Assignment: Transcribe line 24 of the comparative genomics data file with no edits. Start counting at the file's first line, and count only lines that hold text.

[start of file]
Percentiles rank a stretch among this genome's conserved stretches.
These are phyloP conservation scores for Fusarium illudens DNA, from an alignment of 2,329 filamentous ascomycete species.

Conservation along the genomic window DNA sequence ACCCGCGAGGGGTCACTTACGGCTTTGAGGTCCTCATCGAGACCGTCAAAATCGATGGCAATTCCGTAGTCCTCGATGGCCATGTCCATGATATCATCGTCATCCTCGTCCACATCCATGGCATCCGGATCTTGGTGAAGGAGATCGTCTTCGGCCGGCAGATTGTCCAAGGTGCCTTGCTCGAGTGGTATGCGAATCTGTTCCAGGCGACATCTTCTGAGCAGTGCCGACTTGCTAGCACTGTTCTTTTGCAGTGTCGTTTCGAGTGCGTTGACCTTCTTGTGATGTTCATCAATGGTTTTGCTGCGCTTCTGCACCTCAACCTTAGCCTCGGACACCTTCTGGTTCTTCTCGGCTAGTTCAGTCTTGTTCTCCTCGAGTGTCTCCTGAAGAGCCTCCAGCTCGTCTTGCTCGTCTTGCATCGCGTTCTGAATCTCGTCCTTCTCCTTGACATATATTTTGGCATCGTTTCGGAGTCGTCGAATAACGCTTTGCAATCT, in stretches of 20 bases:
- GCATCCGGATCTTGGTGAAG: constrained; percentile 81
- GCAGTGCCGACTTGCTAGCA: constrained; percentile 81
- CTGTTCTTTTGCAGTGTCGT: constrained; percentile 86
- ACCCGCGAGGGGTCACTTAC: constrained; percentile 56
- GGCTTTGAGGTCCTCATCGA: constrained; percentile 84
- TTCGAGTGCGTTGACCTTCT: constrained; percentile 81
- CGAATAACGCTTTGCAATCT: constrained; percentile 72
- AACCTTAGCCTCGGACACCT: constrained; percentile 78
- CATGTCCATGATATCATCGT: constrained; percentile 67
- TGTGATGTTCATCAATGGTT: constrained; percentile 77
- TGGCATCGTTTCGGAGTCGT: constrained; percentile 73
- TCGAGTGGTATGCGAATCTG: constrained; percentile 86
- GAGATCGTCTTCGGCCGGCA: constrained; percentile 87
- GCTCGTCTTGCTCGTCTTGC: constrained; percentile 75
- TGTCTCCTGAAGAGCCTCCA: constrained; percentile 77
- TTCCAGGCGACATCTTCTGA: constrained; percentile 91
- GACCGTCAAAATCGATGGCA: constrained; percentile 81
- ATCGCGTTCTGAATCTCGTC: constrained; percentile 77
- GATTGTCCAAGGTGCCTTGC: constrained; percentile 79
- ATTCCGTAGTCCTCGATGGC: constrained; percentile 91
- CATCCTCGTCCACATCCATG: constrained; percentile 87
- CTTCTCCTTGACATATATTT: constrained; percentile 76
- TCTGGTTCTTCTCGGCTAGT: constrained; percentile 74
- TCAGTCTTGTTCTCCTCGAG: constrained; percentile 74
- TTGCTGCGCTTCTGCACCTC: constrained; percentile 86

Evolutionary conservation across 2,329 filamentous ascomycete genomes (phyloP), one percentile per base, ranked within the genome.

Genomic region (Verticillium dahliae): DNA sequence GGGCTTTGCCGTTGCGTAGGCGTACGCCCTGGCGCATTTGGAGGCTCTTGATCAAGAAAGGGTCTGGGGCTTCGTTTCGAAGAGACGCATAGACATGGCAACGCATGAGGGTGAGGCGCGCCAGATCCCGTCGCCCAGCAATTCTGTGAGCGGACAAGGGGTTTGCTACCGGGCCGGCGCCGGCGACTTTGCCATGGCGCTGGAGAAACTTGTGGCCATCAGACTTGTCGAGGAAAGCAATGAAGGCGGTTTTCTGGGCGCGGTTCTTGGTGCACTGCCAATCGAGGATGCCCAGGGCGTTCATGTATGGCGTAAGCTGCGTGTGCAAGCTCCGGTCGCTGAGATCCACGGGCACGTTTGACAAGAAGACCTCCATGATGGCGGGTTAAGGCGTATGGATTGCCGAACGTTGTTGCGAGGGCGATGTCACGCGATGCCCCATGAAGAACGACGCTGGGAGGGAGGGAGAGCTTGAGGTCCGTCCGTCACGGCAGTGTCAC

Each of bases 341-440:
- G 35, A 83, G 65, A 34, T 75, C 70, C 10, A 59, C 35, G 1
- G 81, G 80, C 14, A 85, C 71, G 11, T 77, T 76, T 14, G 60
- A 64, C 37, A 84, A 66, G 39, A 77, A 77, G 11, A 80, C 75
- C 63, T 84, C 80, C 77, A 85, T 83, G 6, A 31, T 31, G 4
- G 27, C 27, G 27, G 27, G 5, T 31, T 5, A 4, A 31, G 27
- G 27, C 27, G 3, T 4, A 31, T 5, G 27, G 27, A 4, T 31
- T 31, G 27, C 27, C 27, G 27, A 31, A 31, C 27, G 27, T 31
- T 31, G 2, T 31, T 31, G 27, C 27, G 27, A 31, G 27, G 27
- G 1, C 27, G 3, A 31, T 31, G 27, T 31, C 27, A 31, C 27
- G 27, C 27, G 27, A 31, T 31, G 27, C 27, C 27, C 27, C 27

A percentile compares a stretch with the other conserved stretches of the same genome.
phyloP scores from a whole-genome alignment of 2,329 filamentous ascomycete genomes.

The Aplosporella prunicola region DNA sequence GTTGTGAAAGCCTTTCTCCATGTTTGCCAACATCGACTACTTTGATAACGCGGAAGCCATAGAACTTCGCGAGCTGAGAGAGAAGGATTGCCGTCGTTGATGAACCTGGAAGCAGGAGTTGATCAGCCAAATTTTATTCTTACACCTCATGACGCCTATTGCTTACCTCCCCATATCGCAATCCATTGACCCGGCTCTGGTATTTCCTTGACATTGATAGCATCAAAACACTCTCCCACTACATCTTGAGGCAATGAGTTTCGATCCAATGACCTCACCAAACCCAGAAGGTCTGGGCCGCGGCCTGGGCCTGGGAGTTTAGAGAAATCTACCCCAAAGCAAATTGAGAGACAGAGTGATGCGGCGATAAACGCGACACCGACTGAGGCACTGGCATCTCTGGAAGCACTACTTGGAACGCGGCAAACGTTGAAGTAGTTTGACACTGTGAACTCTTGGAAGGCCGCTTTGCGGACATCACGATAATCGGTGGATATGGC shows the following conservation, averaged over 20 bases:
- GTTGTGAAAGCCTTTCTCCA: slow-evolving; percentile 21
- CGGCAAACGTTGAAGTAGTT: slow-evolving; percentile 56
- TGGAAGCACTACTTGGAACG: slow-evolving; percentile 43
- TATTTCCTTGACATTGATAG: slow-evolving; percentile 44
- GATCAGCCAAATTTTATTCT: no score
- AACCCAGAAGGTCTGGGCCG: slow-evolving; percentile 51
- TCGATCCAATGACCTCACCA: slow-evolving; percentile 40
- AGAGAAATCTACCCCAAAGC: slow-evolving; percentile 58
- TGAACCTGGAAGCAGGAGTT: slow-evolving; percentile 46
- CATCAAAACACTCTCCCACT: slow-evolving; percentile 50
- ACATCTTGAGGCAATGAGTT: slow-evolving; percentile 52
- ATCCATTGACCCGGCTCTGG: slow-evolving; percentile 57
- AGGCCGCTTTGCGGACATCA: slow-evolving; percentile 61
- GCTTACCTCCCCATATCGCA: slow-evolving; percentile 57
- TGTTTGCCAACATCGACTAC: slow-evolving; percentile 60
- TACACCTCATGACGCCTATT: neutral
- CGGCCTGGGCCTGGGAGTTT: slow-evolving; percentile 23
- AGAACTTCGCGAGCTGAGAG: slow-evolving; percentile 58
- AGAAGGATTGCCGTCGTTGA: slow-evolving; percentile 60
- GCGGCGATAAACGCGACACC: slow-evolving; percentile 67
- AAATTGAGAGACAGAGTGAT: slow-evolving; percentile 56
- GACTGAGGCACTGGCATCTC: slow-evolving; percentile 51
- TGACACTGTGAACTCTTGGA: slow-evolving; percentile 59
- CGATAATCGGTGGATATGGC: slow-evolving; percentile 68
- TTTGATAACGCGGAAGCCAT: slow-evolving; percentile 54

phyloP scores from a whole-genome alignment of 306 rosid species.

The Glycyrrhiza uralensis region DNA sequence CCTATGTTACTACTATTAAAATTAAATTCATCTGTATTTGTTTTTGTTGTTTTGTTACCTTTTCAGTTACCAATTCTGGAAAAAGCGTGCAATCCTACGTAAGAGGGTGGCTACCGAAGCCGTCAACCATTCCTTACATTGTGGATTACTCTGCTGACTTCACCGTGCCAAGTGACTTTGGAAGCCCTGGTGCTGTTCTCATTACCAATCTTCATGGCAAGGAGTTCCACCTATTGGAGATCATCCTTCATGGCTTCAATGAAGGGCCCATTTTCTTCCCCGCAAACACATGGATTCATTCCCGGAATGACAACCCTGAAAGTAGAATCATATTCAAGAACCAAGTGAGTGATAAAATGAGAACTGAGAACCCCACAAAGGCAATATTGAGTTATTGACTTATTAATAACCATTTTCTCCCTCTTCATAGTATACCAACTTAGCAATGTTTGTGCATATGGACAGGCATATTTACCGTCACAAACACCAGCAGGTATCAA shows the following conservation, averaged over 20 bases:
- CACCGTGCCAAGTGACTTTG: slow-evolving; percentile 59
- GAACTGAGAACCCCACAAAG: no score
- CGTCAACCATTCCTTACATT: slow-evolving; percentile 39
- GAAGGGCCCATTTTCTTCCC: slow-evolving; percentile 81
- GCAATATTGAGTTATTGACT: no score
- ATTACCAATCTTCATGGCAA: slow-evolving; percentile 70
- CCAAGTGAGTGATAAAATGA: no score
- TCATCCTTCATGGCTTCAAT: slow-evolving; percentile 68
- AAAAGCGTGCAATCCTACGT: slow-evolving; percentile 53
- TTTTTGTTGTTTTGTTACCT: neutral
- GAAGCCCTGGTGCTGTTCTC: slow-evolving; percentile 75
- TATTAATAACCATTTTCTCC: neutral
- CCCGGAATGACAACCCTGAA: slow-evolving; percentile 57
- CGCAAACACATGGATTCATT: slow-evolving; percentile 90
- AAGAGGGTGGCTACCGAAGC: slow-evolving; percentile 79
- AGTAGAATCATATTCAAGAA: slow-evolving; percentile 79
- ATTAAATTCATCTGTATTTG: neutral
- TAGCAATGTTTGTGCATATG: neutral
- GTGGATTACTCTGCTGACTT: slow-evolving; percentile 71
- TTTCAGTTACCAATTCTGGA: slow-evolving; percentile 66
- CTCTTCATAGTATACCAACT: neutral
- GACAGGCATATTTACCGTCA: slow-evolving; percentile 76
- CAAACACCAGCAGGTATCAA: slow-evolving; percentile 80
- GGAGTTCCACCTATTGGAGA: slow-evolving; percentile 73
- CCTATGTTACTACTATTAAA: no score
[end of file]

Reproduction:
- CATCCTCGTCCACATCCATG: constrained; percentile 87